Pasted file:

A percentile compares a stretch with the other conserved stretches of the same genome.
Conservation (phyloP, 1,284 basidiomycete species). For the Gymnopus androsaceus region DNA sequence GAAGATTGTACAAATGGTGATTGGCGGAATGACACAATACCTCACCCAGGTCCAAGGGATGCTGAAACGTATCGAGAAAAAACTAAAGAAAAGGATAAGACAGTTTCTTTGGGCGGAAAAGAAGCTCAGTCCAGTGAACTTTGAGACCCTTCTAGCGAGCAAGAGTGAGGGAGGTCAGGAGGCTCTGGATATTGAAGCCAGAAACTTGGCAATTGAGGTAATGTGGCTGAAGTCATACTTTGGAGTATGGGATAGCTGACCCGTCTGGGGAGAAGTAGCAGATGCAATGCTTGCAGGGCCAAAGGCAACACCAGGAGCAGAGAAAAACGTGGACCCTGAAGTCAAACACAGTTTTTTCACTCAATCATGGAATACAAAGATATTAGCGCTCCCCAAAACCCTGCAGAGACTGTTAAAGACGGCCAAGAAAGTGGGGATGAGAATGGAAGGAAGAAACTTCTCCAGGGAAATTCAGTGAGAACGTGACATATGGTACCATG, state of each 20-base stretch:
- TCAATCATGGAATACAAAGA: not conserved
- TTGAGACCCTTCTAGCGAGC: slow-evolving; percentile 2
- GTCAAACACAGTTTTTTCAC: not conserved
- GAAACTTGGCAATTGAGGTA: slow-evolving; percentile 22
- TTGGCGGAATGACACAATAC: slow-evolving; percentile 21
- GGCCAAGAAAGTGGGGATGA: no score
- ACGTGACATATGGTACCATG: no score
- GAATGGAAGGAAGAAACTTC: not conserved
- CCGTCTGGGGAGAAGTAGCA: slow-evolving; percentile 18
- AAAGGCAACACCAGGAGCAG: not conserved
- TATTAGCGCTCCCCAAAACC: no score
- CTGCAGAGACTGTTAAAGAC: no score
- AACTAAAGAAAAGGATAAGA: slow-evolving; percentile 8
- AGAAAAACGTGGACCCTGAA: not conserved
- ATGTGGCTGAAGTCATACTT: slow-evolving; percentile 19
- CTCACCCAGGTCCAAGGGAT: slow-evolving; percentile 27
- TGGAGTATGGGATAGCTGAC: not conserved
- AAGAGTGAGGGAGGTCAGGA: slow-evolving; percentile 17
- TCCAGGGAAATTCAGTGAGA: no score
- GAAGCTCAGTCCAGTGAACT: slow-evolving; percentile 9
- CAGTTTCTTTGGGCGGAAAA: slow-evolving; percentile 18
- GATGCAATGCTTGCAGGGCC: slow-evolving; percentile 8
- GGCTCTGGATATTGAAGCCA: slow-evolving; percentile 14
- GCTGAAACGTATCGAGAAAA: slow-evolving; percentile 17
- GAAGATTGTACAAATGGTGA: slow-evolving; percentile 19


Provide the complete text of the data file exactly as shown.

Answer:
A percentile compares a stretch with the other conserved stretches of the same genome.
Conservation (phyloP, 1,284 basidiomycete species). For the Gymnopus androsaceus region DNA sequence GAAGATTGTACAAATGGTGATTGGCGGAATGACACAATACCTCACCCAGGTCCAAGGGATGCTGAAACGTATCGAGAAAAAACTAAAGAAAAGGATAAGACAGTTTCTTTGGGCGGAAAAGAAGCTCAGTCCAGTGAACTTTGAGACCCTTCTAGCGAGCAAGAGTGAGGGAGGTCAGGAGGCTCTGGATATTGAAGCCAGAAACTTGGCAATTGAGGTAATGTGGCTGAAGTCATACTTTGGAGTATGGGATAGCTGACCCGTCTGGGGAGAAGTAGCAGATGCAATGCTTGCAGGGCCAAAGGCAACACCAGGAGCAGAGAAAAACGTGGACCCTGAAGTCAAACACAGTTTTTTCACTCAATCATGGAATACAAAGATATTAGCGCTCCCCAAAACCCTGCAGAGACTGTTAAAGACGGCCAAGAAAGTGGGGATGAGAATGGAAGGAAGAAACTTCTCCAGGGAAATTCAGTGAGAACGTGACATATGGTACCATG, state of each 20-base stretch:
- TCAATCATGGAATACAAAGA: not conserved
- TTGAGACCCTTCTAGCGAGC: slow-evolving; percentile 2
- GTCAAACACAGTTTTTTCAC: not conserved
- GAAACTTGGCAATTGAGGTA: slow-evolving; percentile 22
- TTGGCGGAATGACACAATAC: slow-evolving; percentile 21
- GGCCAAGAAAGTGGGGATGA: no score
- ACGTGACATATGGTACCATG: no score
- GAATGGAAGGAAGAAACTTC: not conserved
- CCGTCTGGGGAGAAGTAGCA: slow-evolving; percentile 18
- AAAGGCAACACCAGGAGCAG: not conserved
- TATTAGCGCTCCCCAAAACC: no score
- CTGCAGAGACTGTTAAAGAC: no score
- AACTAAAGAAAAGGATAAGA: slow-evolving; percentile 8
- AGAAAAACGTGGACCCTGAA: not conserved
- ATGTGGCTGAAGTCATACTT: slow-evolving; percentile 19
- CTCACCCAGGTCCAAGGGAT: slow-evolving; percentile 27
- TGGAGTATGGGATAGCTGAC: not conserved
- AAGAGTGAGGGAGGTCAGGA: slow-evolving; percentile 17
- TCCAGGGAAATTCAGTGAGA: no score
- GAAGCTCAGTCCAGTGAACT: slow-evolving; percentile 9
- CAGTTTCTTTGGGCGGAAAA: slow-evolving; percentile 18
- GATGCAATGCTTGCAGGGCC: slow-evolving; percentile 8
- GGCTCTGGATATTGAAGCCA: slow-evolving; percentile 14
- GCTGAAACGTATCGAGAAAA: slow-evolving; percentile 17
- GAAGATTGTACAAATGGTGA: slow-evolving; percentile 19